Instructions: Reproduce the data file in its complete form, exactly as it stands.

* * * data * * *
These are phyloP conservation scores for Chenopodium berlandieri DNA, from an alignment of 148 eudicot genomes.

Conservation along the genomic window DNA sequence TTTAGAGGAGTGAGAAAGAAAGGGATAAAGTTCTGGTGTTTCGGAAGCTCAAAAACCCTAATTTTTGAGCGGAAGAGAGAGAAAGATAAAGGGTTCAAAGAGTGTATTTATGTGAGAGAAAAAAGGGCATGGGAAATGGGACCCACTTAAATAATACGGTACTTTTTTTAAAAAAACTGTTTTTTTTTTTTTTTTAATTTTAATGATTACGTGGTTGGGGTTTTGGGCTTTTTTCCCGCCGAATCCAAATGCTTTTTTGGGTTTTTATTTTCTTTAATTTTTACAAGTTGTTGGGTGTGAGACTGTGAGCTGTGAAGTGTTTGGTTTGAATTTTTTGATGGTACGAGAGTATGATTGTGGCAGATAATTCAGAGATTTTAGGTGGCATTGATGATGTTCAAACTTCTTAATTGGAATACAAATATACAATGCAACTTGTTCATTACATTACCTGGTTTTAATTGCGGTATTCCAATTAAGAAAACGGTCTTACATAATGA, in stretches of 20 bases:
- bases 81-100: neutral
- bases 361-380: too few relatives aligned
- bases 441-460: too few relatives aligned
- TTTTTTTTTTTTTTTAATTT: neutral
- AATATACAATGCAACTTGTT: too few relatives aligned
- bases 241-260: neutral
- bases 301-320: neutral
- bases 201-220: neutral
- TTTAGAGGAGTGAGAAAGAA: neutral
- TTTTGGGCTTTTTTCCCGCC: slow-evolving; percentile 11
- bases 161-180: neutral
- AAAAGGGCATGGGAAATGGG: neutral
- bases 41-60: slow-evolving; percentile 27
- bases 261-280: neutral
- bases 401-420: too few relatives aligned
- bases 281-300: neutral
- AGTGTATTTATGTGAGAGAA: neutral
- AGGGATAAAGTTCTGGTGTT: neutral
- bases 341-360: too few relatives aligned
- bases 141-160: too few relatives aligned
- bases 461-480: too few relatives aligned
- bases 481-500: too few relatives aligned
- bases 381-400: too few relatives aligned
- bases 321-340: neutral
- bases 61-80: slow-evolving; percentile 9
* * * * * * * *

These are phyloP conservation scores for Chenopodium berlandieri DNA, from an alignment of 148 eudicot genomes.

Conservation along the genomic window DNA sequence TTTAGAGGAGTGAGAAAGAAAGGGATAAAGTTCTGGTGTTTCGGAAGCTCAAAAACCCTAATTTTTGAGCGGAAGAGAGAGAAAGATAAAGGGTTCAAAGAGTGTATTTATGTGAGAGAAAAAAGGGCATGGGAAATGGGACCCACTTAAATAATACGGTACTTTTTTTAAAAAAACTGTTTTTTTTTTTTTTTTAATTTTAATGATTACGTGGTTGGGGTTTTGGGCTTTTTTCCCGCCGAATCCAAATGCTTTTTTGGGTTTTTATTTTCTTTAATTTTTACAAGTTGTTGGGTGTGAGACTGTGAGCTGTGAAGTGTTTGGTTTGAATTTTTTGATGGTACGAGAGTATGATTGTGGCAGATAATTCAGAGATTTTAGGTGGCATTGATGATGTTCAAACTTCTTAATTGGAATACAAATATACAATGCAACTTGTTCATTACATTACCTGGTTTTAATTGCGGTATTCCAATTAAGAAAACGGTCTTACATAATGA, in stretches of 20 bases:
- bases 81-100: neutral
- bases 361-380: too few relatives aligned
- bases 441-460: too few relatives aligned
- TTTTTTTTTTTTTTTAATTT: neutral
- AATATACAATGCAACTTGTT: too few relatives aligned
- bases 241-260: neutral
- bases 301-320: neutral
- bases 201-220: neutral
- TTTAGAGGAGTGAGAAAGAA: neutral
- TTTTGGGCTTTTTTCCCGCC: slow-evolving; percentile 11
- bases 161-180: neutral
- AAAAGGGCATGGGAAATGGG: neutral
- bases 41-60: slow-evolving; percentile 27
- bases 261-280: neutral
- bases 401-420: too few relatives aligned
- bases 281-300: neutral
- AGTGTATTTATGTGAGAGAA: neutral
- AGGGATAAAGTTCTGGTGTT: neutral
- bases 341-360: too few relatives aligned
- bases 141-160: too few relatives aligned
- bases 461-480: too few relatives aligned
- bases 481-500: too few relatives aligned
- bases 381-400: too few relatives aligned
- bases 321-340: neutral
- bases 61-80: slow-evolving; percentile 9